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What You Need to Know About COPD and Sleep Apnea

Lungs made out of charcoal dust with a cigarette below

Chronic Obstructive Pulmonary Disease (COPD), an umbrella term for a number of progressive lung diseases, is a serious condition that affects 30 million Americans. Characterized by symptoms like breathlessness, coughing, wheezing and tightness in the chest, COPD is commonly caused by smoking and environmental factors. It’s the third-leading cause of death in the United States.Living with COPD is difficult enough on its own. Imagine dealing with another condition on top of that, which also impairs breathing and quality of life. This is what it’s like to have COPD and sleep apnea, known throughout the medical community as “overlap syndrome.”

Sleep Apnea and COPD

While sleep apnea and COPD are distinct health conditions with their own sets of causes, risk factors and symptoms, they do have some similarities. For example, COPD patients often have trouble sleeping, and thus experience common symptoms of sleep apnea like fatigue and daytime sleepiness.According to the Lung Institute, an estimated 10 to 15 percent of individuals with COPD also have sleep apnea. Xavier Soler, Assistant Director of the Pulmonary Rehabilitation Program at UC San Diego, clarifies “the prevalence of OSA is similar in patients with COPD as in the general population,” but warns that individuals with COPD and sleep apnea “have an increased risk of death and more hospitalizations from acute exacerbations.”Furthermore, research has shown that there’s a greater risk of prolonged oxygen saturation and pulmonary hypertension in patients with COPD and sleep apnea. In one 2004 study, researchers found that 86% of participants with COPD and sleep apnea had pulmonary hypertension, compared to 16% in participants who only had sleep apnea.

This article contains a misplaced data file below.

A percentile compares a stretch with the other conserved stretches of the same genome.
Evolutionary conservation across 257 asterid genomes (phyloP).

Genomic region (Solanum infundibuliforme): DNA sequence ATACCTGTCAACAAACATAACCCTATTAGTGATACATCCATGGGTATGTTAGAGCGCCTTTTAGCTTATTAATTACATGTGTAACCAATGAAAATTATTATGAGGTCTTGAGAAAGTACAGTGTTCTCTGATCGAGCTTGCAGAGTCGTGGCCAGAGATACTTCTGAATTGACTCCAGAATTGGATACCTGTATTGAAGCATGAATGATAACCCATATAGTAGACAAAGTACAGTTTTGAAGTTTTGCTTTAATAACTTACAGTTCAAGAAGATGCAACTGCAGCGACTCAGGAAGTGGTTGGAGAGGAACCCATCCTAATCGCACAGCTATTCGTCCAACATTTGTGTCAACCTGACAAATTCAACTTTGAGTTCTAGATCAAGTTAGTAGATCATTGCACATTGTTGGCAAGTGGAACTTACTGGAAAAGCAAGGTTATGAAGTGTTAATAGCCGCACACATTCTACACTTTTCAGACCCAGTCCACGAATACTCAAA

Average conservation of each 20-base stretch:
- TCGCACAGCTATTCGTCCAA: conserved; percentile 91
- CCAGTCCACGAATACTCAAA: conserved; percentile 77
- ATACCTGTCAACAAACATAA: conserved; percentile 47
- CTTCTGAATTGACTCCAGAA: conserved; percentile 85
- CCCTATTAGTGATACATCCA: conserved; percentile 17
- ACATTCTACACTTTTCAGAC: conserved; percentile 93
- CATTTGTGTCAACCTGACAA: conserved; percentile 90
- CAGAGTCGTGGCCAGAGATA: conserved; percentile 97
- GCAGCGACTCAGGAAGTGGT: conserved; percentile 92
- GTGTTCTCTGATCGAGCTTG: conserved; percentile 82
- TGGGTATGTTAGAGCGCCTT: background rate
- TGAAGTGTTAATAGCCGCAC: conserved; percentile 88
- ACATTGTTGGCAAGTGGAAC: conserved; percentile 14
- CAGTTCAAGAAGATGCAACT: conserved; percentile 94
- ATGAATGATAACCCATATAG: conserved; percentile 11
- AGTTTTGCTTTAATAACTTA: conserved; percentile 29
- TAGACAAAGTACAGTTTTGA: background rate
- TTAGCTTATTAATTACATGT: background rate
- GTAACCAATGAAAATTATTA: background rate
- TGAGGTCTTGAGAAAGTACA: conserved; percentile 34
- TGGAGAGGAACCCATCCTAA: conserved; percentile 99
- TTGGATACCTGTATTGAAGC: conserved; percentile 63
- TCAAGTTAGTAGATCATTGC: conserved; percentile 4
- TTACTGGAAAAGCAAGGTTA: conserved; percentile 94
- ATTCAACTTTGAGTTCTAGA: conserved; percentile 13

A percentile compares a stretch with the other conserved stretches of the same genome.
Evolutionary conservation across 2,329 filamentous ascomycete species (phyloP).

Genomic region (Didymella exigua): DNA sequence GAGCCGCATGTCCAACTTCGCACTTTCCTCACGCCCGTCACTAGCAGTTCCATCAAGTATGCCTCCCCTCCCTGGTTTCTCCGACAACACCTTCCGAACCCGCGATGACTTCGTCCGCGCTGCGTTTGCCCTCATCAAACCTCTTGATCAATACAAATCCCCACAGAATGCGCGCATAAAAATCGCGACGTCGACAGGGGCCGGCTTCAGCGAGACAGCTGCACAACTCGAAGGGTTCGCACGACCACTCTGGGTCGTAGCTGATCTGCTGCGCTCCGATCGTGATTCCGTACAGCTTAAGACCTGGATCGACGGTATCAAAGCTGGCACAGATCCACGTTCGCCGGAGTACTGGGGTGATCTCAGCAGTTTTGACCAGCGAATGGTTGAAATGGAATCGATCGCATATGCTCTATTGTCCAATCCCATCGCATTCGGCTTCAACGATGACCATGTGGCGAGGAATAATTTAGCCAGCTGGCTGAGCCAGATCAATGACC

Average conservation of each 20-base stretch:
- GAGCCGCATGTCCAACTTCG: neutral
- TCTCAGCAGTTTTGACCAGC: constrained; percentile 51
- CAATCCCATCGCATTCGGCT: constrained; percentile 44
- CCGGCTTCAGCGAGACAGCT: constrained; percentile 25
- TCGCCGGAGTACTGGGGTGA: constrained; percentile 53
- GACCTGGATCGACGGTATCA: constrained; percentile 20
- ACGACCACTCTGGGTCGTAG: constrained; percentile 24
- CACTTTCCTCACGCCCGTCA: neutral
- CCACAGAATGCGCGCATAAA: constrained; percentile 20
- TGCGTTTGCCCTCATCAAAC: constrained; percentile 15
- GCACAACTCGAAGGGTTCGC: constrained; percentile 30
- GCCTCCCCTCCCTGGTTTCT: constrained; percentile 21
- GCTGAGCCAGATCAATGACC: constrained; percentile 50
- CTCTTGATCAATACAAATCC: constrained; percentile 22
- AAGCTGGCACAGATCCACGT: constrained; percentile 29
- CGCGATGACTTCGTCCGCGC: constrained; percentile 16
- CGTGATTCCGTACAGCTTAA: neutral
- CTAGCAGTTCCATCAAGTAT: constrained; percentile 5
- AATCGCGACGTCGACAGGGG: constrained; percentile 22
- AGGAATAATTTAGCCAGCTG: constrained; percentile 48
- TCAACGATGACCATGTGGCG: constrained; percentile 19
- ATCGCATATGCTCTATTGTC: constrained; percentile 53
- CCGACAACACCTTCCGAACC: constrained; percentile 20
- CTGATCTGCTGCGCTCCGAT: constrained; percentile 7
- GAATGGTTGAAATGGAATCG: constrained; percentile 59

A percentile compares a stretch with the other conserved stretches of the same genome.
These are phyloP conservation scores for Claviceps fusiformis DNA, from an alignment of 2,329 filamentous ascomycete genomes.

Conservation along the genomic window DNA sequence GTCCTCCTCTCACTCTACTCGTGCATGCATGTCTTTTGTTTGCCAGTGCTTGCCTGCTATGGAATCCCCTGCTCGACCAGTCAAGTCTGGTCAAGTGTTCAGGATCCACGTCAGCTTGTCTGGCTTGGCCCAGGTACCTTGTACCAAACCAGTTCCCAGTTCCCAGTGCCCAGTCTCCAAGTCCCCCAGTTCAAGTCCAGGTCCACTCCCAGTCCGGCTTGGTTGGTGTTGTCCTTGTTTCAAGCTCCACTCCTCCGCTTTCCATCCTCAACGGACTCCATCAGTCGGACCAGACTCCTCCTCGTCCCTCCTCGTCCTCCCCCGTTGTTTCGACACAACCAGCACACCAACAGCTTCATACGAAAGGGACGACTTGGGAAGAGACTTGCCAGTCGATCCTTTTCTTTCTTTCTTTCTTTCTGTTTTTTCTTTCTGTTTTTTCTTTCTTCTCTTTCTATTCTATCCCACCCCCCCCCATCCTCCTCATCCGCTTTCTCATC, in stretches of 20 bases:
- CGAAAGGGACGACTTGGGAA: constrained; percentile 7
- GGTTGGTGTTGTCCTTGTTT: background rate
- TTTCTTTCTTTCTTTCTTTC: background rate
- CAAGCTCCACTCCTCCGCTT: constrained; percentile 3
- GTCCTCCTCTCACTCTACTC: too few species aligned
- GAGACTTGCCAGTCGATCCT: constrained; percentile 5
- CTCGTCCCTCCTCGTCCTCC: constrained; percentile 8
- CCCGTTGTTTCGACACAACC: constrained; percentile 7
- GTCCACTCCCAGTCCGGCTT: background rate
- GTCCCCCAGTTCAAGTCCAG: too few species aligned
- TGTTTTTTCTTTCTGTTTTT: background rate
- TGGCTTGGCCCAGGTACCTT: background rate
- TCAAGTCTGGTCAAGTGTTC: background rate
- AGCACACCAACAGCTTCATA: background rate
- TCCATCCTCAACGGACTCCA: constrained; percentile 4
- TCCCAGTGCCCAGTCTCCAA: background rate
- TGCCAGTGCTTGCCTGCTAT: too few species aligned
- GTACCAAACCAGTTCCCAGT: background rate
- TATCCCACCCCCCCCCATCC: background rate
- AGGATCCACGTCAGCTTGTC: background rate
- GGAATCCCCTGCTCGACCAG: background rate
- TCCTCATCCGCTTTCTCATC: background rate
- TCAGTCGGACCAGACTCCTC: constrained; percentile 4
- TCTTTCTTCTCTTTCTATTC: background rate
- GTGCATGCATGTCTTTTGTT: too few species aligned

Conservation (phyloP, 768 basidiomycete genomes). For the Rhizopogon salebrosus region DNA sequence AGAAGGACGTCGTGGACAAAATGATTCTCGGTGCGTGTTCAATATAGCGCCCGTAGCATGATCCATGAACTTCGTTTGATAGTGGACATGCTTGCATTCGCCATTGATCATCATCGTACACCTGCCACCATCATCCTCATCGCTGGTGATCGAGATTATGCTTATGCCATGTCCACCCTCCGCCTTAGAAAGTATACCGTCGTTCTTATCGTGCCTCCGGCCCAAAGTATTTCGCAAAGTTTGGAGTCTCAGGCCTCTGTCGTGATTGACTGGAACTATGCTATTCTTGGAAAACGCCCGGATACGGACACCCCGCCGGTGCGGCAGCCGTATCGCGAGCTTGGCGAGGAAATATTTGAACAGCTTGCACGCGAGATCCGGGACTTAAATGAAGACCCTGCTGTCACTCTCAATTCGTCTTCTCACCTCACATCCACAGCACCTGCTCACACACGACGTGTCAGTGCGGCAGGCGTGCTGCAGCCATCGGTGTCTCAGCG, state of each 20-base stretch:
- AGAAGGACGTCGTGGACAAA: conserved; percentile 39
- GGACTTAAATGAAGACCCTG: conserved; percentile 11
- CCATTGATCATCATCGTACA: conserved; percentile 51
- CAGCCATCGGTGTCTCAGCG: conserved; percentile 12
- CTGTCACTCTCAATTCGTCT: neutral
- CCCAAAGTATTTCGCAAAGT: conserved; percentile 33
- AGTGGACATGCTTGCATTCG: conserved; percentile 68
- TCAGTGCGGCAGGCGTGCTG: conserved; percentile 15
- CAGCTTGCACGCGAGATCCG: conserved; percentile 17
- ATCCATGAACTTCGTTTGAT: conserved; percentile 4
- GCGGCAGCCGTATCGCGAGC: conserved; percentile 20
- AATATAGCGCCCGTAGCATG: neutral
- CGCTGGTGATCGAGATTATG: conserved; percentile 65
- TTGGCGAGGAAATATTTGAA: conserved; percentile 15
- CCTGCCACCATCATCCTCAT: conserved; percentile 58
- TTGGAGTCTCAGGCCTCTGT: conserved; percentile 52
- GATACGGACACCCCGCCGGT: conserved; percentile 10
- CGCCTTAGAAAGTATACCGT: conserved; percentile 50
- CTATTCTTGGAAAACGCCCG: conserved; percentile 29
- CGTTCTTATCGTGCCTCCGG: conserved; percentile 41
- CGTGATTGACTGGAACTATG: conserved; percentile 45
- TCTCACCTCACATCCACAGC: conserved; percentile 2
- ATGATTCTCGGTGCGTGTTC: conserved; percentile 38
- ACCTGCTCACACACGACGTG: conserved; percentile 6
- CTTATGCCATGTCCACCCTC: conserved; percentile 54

Managing Sleep Apnea and COPD with a CPAP Machine

African American man sleeping with a CPAP machine

Considering the dangers of sleep apnea and COPD, it’s important to receive a proper diagnosis and begin treatment immediately. Continuous positive airway pressure (CPAP) therapy has long been known as the gold-standard treatment for managing sleep apnea, and research has shown that using a CPAP machine can improve the quality of life for patients with both sleep apnea and COPD. CPAP therapy can decrease the risk of mortality, reduce COPD exacerbations and improve pulmonary artery pressure in cases of sleep apnea and COPD.That said, it is possible CPAP therapy alone may not be enough, and doctors may recommend additional treatments or lifestyle changes.If you have COPD and you believe you may be exhibiting symptoms of sleep apnea, be sure to talk to your doctor about getting tested for this sleep condition so you can be treated for overlap syndrome as soon as possible.